What chronometer is used for the constellation?

The first of the chronometer grade movements for the Constellation were the calibre 354. These were bumper automatic winding movements, which meant they wound via a rotor that ‘bumped’ back and forth between two springs. The bumps can feel a little jarring, but don’t be alarmed, that’s the way the movement operates.

What is the Geneva Observatory logo?

This denotes chronometer grade status of the movement, which means it’s been subjected to a series of performance tests including various temperatures and positions, and remained accurate to between +6 and -4 seconds per day. When evaluating a Constellation, dealers and collectors rate the level of wear or over-polishing by looking closely at the stars in the Constellation logo. In the best examples, all the stars appear clearly, and haven’t been worn down over time.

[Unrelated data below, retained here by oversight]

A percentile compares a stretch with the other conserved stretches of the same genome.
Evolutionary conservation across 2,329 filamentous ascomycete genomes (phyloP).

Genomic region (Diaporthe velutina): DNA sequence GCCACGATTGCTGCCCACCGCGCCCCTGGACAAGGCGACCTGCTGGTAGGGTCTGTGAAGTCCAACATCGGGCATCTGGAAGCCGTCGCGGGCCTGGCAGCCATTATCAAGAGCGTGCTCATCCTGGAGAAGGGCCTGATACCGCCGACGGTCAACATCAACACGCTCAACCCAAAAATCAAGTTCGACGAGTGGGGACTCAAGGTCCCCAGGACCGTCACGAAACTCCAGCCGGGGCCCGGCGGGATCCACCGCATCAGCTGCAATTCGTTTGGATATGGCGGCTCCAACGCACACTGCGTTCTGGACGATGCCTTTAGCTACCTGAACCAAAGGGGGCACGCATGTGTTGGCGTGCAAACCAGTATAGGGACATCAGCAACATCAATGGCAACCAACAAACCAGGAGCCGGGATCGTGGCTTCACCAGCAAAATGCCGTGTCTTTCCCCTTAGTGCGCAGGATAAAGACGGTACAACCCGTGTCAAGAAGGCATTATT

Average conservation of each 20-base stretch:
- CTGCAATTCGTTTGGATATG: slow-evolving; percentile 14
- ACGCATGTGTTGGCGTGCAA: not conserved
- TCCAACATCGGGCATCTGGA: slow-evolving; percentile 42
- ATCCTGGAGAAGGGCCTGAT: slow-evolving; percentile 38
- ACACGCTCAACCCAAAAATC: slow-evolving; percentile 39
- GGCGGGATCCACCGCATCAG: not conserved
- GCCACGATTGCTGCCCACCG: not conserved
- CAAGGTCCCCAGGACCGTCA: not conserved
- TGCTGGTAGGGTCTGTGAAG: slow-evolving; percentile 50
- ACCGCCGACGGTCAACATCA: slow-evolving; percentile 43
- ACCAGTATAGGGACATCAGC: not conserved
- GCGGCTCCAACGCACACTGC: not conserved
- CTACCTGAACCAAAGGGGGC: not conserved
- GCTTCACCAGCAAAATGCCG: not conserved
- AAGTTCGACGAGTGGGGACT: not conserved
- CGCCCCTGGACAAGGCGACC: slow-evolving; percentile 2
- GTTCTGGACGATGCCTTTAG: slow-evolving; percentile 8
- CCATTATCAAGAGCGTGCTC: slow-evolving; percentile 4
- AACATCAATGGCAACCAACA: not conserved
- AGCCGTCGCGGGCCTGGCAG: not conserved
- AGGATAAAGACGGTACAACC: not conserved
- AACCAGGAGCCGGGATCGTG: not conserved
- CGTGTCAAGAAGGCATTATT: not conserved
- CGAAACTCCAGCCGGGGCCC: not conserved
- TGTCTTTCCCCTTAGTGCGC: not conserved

What is the most popular bracelet in the constellation?

Two varieties stand out as most popular in the vintage range of Constellation bracelets. The ‘beads of rice’ bracelet is the first, closely followed by the brick link style. In solid gold, you will also find the Milanese woven. Personally, I prefer a leather band with an authentic Omega buckle to complete the look – if you can find one.

Why do my hands have patina?

Often hands will take on their own patina due to moisture and breakdown of the plating, with spotting most visible when viewed at an angle. And, sure, it’s great to have pristine hands that reflect the light like a mirror, but you can’t always get that – so having an original set of hands that matches the age of the dial is always an asset. Be sure to check that the second hand extends to the edge of the seconds register. Any more or less suggests it may not be original, and certainly warrants a more thorough inspection.